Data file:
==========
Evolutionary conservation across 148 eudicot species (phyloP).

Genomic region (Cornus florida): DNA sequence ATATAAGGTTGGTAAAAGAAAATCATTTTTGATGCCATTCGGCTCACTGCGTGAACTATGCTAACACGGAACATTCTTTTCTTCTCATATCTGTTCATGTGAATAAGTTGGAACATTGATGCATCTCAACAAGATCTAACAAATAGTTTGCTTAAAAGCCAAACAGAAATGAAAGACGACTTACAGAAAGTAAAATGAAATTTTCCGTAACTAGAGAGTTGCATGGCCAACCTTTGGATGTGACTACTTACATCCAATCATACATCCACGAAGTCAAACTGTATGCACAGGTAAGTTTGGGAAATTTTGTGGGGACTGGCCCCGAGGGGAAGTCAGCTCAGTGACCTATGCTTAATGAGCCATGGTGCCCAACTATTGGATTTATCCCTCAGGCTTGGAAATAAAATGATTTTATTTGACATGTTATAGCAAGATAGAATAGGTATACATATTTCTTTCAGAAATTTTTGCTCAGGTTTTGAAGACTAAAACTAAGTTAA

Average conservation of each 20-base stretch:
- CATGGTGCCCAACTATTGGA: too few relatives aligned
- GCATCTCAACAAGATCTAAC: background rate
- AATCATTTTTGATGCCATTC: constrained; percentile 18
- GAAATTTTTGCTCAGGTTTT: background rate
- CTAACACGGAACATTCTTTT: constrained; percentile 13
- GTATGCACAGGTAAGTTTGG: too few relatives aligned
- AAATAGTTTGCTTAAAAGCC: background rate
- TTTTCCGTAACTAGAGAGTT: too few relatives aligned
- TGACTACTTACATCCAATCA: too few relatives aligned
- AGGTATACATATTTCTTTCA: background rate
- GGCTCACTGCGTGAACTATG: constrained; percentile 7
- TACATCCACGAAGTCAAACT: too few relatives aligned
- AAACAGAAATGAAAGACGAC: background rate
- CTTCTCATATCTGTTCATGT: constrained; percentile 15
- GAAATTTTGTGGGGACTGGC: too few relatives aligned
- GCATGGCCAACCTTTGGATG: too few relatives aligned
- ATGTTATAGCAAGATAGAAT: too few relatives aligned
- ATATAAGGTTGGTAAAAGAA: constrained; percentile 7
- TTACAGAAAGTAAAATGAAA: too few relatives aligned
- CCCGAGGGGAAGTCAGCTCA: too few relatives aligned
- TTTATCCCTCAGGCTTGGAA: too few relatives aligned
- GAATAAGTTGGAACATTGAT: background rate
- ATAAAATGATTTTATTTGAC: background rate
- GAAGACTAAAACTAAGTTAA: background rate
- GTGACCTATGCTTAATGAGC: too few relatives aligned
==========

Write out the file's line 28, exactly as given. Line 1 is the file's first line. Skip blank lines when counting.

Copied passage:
- GTGACCTATGCTTAATGAGC: too few relatives aligned